#DRCL: Midnight’s Children is a unique retelling of Bram Stoker’s Dracula. Created by Shin-ichi Sakamoto, the manga tells the story of Mina Murray, the only female student at the prestigious Whitby School. Together with her classmates, she founded the Camellia Club to destroy ancient evil. The premise is quite mysterious – and hints throughout the book invite readers to question how real what they are witnessing is. Unfortunately, this mystery is overshadowed by one serious flaw: the identity of Luke/Lucy Westenra.
Debuting in English on September 19, Midnight Children reminds audiences repeatedly that this is a story in which gender, nationality and social status are disregarded in the face of a common enemy. A flashback provided by Quincy shows how important it was to him that his close group of friends be as diverse as possible. The boys torment Mina, but it seems like they will change their ways once the plot actually gets going. Then readers are introduced to Luke Westenra, aka Lucy Westenra, and confusion ensues.
The Luke/Lucy identity feels more uncomfortable than inclusive
Luke is a delicate boy with a soft personality; an artist prone to poetic, flowery language. Mina calls him “Lucy,” making him a male replacement for the original Lucy in Bram Stoker’s story. This in itself would be an interesting and unique twist. However, the waters become muddy when readers learn that Lucy is more than just a cute pet name. Rather, this is the name of Luke’s alter ego, a female personality that only Mina seems to know. While this is usually a positive sign of gender non-conforming representation, the confusion comes from the context surrounding the transition between Luke and Lucy.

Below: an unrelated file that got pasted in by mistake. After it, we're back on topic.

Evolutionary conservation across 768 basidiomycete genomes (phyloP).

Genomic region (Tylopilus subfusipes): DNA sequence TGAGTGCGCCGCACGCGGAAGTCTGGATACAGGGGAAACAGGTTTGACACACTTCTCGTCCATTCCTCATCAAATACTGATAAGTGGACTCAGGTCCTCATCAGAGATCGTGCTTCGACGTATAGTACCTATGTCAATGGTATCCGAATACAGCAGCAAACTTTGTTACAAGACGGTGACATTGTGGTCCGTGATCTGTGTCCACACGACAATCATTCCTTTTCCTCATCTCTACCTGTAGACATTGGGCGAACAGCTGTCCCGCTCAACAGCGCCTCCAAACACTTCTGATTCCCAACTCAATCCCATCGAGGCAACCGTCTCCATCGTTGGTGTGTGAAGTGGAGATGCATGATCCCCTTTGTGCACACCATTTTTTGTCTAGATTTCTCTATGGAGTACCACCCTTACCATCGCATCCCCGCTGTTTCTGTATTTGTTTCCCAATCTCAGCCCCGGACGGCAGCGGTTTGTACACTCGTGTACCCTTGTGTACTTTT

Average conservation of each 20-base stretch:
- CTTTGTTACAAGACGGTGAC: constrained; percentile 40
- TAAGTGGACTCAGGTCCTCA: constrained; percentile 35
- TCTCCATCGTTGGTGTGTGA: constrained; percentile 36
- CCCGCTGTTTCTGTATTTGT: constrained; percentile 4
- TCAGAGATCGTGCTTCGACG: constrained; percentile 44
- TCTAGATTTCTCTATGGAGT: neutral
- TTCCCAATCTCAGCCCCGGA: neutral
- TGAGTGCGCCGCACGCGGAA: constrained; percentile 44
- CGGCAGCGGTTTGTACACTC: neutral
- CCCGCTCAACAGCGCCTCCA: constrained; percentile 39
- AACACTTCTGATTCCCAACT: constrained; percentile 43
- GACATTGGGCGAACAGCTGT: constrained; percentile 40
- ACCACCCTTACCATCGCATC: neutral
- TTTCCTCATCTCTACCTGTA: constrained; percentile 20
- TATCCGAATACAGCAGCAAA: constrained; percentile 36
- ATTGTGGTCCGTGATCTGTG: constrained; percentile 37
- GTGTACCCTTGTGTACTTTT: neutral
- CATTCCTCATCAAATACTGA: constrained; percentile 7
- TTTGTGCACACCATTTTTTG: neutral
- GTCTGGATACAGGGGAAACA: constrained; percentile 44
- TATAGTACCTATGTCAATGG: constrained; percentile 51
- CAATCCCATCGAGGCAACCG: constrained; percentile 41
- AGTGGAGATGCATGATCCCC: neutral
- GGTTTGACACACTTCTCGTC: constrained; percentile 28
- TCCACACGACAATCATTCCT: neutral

When Lucy is first introduced, she is depicted curled up in a birdcage hidden underneath Luke’s suit jacket. When he opened the coat, the cage opened and Lucy was freed. This feels like a reflection of how someone in 19th century England, like Luke, might have felt that their true identity had to be hidden and locked away. Mina then explains that Lucy only goes out at night, apparently due to sleepwalking, and that she doesn’t remember anything that happened while Luke was in control. Although more explicit than the birdcage image, this explanation seems less specific, instead suggesting that Luke suffers from Dissociative Identity Disorder.
#DRCL unfortunately has negative stereotypes
While it is not possible for people with DiD to have personalities that identify as different genders, the fact that the line between this explanation and Luke being gender non-conforming is so blurred has become a problem . Instead of emphasizing the move away from stereotypes that Midnight’s Children wishes to advocate, Luke/Lucy’s characters return to potentially harmful stereotypes and emphasize them, taking away from their character. and leaves readers confused trying to figure out exactly what they are being told.
Sakamoto sought to create a modern feel to the classic Dracula story, turning it into a manga with stunning art and a unique setting, and the story’s main character is the young girl Mina. However, Luke/Lucy’s confusing description muddled the story and took the reader’s focus away from where it should have been. Traditionally, the night symbolizes a time when people can discover their identities away from prying eyes, but can also be seen as the trigger for Luke’s identity switch. The fact that the “real” explanation is never made clear only reinforces negative opinions about being transgender, something #DRCL: Midnight’s Children will have to be resolved.
#DRCL: Midnight’s Children available in English from Viz Media.